“When I wake up in the morning or when I go home at night, I am struck by the sense of appreciation I have for the people who have touched my life and have been there for me, whether it be the Red Cross as a support, the contractor rebuilding my home, the insurance representative, [or]friends and family that have been there to support me and my family. I am truly thankful for their role in my life,” Zeiter said.
The proceeds from this year’s CD will help guarantee that, in the event of such tragedy, the Red Cross can again step in and spare a family some of the pain.
“People should know that those working for the Red Cross are clearly very special people,” Zeiter said. “Most of us may never cross paths with the Red Cross, but those of us who will, the Red Cross is as much of a financial support, providing food, clothing and shelter, as they are an emotional support.”
A volunteer’s perspective
Bo McComas has been a volunteer with the Red Cross for years.
“When I retired, a friend of mine said I might want to consider the Red Cross because I absolutely love helping people,” McComas said. “I decided to advance and I’m a volunteer supervisor now. I just love it.”
McComas assists in the local Disaster Action Team, which deals with fires and other similar incidents. He also flies around the country to assist in repairs following tornadoes and hurricanes.
“I’m also a Service to the Armed Forces (SAF) worker,” McComas said. “When there is a death or an illness in the family of the servicemember, the Red Cross will give the notification to the servicemember. I follow up and make sure the servicemember was able to make it home.”
The past year has seen much activity for McComas.
“I have responded to three natural disasters and I have reached four house fires,” McComas said. “I’m in the middle of five SAF cases as we speak, doing follow-ups for the military.”
McComas said people should become aware that the Red Cross does projects with the intention of letting victims recover at their own pace.
“We offer shelter, food and clothing,” McComas said. “We actually give them a credit card. That makes them independent and allows them to do their own recovery.”
This year’s CD donations will ensure volunteers like McComas have the means to assist in future disasters.
Artists take control
“Red, White & You, Too!” is different from previous Toledo Free Press charity projects because almost every track is an original both written and performed by the artist.
“I’ve always relied on cover songs because they’re well-known and it’s an easier sell,” Miller said. “When music began to come in for this year’s summer project, the originals were so outstanding and they were so professionally recorded and produced, I lost that fear.”
The selection process was extensive, as Miller had to sort through the nearly 40 submissions to find the songs that really spoke to the theme of the project.
“My methodology is to play them in the car, everywhere I go, which means in the middle of January’s deep freeze I’m playing these summer tracks,” Miller said. “Only through repeated exposure can you figure out how they fit together and how they work off each other.”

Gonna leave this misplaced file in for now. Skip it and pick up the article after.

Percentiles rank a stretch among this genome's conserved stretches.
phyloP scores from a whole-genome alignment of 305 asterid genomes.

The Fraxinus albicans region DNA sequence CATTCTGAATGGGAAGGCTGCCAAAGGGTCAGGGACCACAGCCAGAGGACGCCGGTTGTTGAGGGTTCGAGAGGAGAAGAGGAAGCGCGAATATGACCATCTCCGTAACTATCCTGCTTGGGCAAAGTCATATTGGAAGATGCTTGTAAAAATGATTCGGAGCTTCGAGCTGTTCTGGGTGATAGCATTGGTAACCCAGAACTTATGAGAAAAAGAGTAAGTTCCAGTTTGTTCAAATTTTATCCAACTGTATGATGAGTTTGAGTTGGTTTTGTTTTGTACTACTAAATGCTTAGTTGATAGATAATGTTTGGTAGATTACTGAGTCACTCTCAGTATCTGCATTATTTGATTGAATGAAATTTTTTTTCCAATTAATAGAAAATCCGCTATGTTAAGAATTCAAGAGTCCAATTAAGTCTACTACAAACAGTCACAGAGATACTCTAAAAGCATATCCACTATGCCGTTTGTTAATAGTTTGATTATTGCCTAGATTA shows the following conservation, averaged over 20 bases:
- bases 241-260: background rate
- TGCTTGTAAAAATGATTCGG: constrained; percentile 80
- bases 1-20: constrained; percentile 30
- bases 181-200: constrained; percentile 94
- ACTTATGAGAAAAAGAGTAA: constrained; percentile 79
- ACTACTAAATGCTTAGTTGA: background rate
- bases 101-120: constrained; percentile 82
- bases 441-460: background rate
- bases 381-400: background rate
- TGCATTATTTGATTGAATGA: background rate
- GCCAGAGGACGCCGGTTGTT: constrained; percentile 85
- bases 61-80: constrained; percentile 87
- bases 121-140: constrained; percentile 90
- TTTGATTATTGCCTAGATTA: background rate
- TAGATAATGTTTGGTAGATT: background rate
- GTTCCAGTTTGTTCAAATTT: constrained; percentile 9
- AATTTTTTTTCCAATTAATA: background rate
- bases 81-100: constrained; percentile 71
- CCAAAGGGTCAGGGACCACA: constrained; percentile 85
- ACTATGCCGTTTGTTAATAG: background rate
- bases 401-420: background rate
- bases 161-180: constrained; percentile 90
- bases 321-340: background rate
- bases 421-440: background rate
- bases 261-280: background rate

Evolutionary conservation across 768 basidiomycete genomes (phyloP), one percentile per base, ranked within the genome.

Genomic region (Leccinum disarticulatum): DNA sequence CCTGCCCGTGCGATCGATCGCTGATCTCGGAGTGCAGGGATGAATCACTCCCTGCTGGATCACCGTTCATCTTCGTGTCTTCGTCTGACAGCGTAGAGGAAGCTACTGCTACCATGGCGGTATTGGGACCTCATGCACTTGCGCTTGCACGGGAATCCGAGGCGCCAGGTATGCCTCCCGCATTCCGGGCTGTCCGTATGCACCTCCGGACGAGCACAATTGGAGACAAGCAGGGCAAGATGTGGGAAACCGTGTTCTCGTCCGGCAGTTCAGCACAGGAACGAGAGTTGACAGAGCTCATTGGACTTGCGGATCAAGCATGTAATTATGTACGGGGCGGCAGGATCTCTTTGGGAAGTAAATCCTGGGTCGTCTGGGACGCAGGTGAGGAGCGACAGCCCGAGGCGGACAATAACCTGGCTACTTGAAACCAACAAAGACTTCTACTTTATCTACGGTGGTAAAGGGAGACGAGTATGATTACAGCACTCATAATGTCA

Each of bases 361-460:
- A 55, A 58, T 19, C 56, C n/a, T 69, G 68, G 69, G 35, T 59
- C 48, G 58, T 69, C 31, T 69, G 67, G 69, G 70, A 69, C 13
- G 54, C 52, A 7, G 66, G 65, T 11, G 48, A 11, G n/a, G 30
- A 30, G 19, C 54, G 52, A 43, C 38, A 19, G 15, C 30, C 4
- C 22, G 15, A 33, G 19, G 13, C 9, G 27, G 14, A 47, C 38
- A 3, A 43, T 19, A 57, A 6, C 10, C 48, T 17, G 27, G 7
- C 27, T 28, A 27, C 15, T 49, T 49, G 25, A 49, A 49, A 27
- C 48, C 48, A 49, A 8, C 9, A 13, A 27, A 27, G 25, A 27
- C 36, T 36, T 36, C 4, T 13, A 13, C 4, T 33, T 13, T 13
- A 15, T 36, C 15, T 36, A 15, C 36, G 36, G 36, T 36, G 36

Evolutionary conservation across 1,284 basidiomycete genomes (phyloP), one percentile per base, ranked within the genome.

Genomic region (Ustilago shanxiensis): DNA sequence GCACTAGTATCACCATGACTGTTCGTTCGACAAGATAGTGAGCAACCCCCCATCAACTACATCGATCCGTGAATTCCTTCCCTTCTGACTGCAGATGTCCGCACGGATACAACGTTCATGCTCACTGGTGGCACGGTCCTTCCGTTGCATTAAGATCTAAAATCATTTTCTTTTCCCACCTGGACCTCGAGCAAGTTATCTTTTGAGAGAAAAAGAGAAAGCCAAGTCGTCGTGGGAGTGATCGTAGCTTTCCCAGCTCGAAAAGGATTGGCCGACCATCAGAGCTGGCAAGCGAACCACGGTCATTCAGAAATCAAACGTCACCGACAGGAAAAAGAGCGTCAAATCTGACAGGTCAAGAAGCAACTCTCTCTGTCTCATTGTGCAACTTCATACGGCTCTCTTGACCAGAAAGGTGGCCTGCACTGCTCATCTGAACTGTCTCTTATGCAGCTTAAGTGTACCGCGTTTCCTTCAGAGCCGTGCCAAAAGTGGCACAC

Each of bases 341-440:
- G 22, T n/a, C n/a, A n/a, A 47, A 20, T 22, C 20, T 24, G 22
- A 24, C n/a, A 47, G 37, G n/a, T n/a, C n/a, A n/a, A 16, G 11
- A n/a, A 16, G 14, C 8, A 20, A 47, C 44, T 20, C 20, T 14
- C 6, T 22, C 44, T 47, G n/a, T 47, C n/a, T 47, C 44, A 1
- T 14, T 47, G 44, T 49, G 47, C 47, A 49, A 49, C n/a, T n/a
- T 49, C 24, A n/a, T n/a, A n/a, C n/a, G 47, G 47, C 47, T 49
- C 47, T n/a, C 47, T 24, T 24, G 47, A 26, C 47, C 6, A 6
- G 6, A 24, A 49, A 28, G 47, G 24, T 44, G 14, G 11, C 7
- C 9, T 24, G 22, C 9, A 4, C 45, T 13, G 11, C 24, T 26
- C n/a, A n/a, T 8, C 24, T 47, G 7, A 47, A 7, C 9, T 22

Miller said he has worked with a few of the artists on previous projects, but many new voices grace this year’s summer disc.
“It’s easy to get comfortable and rely on some of the same artists,” Miller said. “I know they would answer the call. For the health of the project and for my personal interest in the project, working with new artists is an important step. It’s important to challenge yourself and not get complacent or too comfortable.”
While summer CD staples Kyle White and Pat Dailey (who Miller said is the definition of summer music) did make this year’s tracklist, Miller said he made an effort to include newcomers whose contributions really stood out.
“Having new groups like Thirsty Houligans, Zak Ward or Birds of Chicago contribute really did freshen up the project for me personally and I hope that is communicated to the listeners as well,” he said.
Matt Feher, professionally known as Mighty Wyte, has been donating studio time to Miller’s CD projects for several years.
Though he said his role is much greater on the Christmas CDs, the Red Cross project also benefits from a good deal of his input.
“I basically assist with final engineering, assembly, trimming any ‘dead’ space at the front or back of any song, making sure all artist and song information is correctly entered and ‘CD Text’ is enforced,” Feher said. “I burn the final ‘Red Book’ and give it to Miller for final inspection before it’s sent out and pressed.”
Feher first got involved with these projects a few years back because Miller is a close friend. Giving back to his community is something he strongly endorses.
“I can help a lot of people and some great causes,” Feher said. “It’s one of those things where I can turn grains of sand into pearls.”
Giving to charities like Red Cross, Feher said, benefits everyone in the long run.
“People say ‘Treat others as you wish to be treated,’ but rarely practice it,” he said. “So to help someone or some charitable organization out just makes good karmic sense.”
Feher also commends Miller’s dedication to his charity projects.
“Miller takes on a great deal of the workload when it comes to all of these projects,” he said. “He’s entirely too humble about how much work he puts into these things and how much time and effort goes into these CDs.
“He’s an amazing guy and he’s insanely busy,” Feher said. “So to get a few hours a year to just work with him on a project is pretty fun.”
Feher said he is proud of this year’s project and that the team who worked on it was dedicated to creating an amazing CD.
“Me, the other engineers who work on the audio and the people who contribute music work very hard to create a quality catalog of music,” Feher said. “We’re not selling hack-job recordings of poorly arranged material. Everything is produced as well as it can be, engineered as well as it can be and packaged like any other off-the-shelf CD.”
Tags: Amanda Aldrich, American Red Cross, Birds of Chicago, Bo McComas, CEO Tim Yenrick, Christmas CDs, Chrys Peterson, Cousino Harris, Disaster Relief Fund, Frisch's Big Boy, Kyle White, Make-A-Wish Foundation, Matt Feher, Mighty Wyte, Newsradio 1370 WSPD, Pat Dailey, philanthropic musical project, Put-in-Bay, Ralphie's, Red White & You Too, Service to Armed Forces, Service to the Armed Forces (SAF), Thirsty Houligans, Tina Zeiter, Toledo Free Press Publisher Tom Pounds, Zak Ward